Everybody, check out today’s featured picture on Wikipedia.
“St. Michael, Broad Street. At the sharp corner with Walcot Street and in the point de vue up Northgate Street. The church is of medieval original and lay originally ante muros. The present church is of 1835-7, by G. P. Manners. Its immediate predecessor dated from 1742 and had a dome (Collinson). Manner’s church displays a crazy W tower, tall and narrow with a huge group of three stepped lancets, buttresses with the stepped-set offs of Wells, and at the top a tall octagonal open lantern with spire. The tower is flanked by polygonal porches. The sides have the same buttresses and the same group of lancets. – A “hall-chuch” inside, that is with aisles the same height as the nave. Thin tall circular piers with four attached shafts. Quadripartite plaster rib-vaulting. Polygonal apse with tall blank arcading. – PAINTING. Two panles attributed to William Hoare and Rombinson. – PLATE. Paten by Clare 1720; Chalice, Flagon and three Dishes by George Wickes 1743; Cup 1797; two Almsdishes 1828. – MONUMENT. Ritual W side of S porch, i.e. really N side of SE porch. Probably by the same hand as the Coward monument in the Abbey, with a weeping putto by an urb. It is to Samuel Emes; date illegible.” …from Nikolaus Pevsner, The Buildings of England: North Somerset and Bristol, (Harmondsworth, Middlesex: Penguin Books, 1958), 107-108.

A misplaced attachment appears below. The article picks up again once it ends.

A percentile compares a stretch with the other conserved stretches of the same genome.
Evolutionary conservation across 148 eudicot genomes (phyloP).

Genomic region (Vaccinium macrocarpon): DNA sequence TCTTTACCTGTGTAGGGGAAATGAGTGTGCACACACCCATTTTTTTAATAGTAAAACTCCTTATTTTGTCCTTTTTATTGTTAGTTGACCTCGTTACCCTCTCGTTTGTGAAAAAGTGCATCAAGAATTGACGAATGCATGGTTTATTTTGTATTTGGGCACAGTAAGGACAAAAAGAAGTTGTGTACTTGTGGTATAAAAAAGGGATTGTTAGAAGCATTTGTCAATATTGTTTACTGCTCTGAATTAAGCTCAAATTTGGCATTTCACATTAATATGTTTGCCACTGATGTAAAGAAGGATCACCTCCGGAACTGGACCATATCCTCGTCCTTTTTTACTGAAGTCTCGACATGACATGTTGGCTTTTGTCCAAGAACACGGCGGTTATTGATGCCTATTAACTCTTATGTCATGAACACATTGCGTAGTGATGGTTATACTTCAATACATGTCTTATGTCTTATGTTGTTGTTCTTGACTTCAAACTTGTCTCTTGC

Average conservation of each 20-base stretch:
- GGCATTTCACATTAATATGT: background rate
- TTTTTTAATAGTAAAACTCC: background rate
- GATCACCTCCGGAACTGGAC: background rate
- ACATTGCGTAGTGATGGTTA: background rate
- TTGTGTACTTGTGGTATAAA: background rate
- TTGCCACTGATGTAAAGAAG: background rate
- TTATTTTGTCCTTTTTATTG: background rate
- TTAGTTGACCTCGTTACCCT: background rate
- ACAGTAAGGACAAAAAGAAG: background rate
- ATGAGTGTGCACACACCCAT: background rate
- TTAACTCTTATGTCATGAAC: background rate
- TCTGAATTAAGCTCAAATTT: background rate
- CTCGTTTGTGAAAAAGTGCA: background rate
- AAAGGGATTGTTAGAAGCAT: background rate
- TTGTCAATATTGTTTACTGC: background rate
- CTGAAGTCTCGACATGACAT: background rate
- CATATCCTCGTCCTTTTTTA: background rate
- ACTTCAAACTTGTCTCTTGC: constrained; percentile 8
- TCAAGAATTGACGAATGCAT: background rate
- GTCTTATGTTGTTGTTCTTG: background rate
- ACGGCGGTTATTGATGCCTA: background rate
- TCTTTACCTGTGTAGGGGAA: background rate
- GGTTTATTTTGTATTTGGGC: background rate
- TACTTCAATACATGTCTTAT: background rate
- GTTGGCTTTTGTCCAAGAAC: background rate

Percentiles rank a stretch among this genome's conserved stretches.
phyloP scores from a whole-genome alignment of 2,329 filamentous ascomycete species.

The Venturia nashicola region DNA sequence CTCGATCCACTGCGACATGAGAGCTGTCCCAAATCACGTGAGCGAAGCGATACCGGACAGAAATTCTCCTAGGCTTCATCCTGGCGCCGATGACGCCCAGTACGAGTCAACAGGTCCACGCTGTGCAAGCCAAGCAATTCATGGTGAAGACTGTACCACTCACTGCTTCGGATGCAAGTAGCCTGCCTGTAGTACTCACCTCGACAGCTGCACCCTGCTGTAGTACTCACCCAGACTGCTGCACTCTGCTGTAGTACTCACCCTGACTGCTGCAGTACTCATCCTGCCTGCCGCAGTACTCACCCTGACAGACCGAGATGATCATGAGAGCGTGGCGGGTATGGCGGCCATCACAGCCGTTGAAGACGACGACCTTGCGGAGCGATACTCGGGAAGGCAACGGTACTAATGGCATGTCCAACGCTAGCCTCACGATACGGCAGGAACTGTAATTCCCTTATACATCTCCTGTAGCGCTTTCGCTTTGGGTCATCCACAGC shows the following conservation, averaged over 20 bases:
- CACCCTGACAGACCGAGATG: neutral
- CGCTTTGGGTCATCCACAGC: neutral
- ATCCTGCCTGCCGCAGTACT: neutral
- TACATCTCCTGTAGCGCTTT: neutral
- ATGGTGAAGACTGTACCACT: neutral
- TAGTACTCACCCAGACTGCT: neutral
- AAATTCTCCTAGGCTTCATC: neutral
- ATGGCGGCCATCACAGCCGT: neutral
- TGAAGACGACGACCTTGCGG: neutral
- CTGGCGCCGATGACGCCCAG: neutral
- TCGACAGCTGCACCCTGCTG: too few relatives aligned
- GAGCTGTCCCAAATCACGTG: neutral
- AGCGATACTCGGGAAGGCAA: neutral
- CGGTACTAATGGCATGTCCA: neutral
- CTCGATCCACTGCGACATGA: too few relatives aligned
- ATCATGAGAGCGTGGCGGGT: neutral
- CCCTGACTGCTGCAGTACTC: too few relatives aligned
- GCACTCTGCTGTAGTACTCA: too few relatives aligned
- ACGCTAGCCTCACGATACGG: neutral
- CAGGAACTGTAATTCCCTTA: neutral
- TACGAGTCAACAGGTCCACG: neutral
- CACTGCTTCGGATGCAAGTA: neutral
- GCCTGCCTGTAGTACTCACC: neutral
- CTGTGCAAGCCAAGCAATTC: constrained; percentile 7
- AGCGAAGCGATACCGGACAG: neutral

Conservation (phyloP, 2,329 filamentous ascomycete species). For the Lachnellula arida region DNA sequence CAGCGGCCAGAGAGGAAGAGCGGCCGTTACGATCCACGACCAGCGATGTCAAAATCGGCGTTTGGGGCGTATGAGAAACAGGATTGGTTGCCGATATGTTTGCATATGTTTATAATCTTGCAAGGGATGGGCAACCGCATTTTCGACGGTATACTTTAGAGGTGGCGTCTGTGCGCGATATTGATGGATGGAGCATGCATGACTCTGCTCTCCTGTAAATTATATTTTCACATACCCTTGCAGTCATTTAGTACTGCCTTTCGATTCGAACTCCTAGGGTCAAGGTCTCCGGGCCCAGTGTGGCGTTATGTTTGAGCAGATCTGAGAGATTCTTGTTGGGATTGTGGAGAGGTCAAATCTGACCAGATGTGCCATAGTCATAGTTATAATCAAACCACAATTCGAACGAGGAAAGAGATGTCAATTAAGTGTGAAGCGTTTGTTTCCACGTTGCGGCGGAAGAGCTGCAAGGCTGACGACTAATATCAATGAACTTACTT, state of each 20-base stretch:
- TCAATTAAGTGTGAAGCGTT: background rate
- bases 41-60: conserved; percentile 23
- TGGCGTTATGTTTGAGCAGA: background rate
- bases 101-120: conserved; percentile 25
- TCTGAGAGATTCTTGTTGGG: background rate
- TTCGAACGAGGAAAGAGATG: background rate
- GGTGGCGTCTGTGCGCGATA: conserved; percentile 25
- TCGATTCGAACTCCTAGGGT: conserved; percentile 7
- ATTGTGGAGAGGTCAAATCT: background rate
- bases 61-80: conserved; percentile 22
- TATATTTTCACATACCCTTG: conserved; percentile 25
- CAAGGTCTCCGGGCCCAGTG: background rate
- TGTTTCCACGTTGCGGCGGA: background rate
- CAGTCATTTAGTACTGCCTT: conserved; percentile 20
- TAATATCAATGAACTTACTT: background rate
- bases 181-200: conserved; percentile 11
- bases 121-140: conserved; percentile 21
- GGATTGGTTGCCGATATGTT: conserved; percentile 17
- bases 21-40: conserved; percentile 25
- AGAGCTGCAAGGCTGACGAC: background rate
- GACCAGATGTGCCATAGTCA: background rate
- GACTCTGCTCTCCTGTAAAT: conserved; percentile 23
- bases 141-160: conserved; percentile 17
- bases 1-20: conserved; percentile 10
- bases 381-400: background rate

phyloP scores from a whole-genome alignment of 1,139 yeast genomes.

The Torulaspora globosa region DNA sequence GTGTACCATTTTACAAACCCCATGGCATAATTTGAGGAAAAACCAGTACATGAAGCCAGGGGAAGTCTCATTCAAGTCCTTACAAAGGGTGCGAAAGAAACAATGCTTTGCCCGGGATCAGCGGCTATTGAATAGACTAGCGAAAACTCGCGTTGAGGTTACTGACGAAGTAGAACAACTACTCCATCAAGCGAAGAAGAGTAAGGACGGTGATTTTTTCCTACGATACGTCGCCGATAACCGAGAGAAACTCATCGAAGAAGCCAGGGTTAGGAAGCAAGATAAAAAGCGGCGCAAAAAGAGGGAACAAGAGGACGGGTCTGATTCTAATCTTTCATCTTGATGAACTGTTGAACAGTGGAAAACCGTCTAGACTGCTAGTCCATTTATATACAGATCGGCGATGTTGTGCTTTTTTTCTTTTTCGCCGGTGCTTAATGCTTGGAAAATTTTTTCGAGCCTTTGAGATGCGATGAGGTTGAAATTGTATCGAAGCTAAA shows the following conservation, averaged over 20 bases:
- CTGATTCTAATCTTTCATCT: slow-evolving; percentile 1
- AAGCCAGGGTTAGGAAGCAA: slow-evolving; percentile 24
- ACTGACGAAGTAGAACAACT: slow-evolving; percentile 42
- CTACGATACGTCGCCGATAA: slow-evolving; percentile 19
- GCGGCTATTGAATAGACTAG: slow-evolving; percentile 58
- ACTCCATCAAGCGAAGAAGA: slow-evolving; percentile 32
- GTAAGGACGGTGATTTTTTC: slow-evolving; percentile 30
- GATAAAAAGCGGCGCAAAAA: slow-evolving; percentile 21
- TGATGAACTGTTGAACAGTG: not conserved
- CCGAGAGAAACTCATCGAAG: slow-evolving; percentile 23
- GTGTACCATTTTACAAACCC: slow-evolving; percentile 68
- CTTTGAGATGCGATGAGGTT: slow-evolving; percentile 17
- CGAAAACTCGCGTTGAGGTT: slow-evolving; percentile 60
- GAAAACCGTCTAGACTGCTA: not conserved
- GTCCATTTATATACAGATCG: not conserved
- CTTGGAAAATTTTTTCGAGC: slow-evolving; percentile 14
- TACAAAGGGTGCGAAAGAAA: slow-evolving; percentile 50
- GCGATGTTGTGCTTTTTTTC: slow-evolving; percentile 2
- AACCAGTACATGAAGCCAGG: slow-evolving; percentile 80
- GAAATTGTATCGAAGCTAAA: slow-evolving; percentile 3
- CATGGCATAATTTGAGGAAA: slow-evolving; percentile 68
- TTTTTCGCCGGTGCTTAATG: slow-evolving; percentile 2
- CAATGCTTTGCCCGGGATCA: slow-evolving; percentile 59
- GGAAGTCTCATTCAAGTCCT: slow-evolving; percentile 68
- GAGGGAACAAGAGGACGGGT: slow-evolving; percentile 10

This photo is still recent (the city hasn’t removed its Christmas decorations yet) but it rained all of yesterday.
Have been measuring the front portico of John Wood the Younger’s Hot Bath (1776-1778) all day today. Turns out the height from the top of the pediment down is equal to the total length of the pediment, with the columns standing at 2/3 this length. I picked public buildings because in case I have to recheck something during crunch time, at least my two doorcases, etc. are well lit. The entrance is now a blank door, since the structure is part of Grimshaw and Partners’ New Royal Bath complex (hence the glass door with condensation). More on these exciting measurement discoveries in a bit.
Photo appears to be distorted here.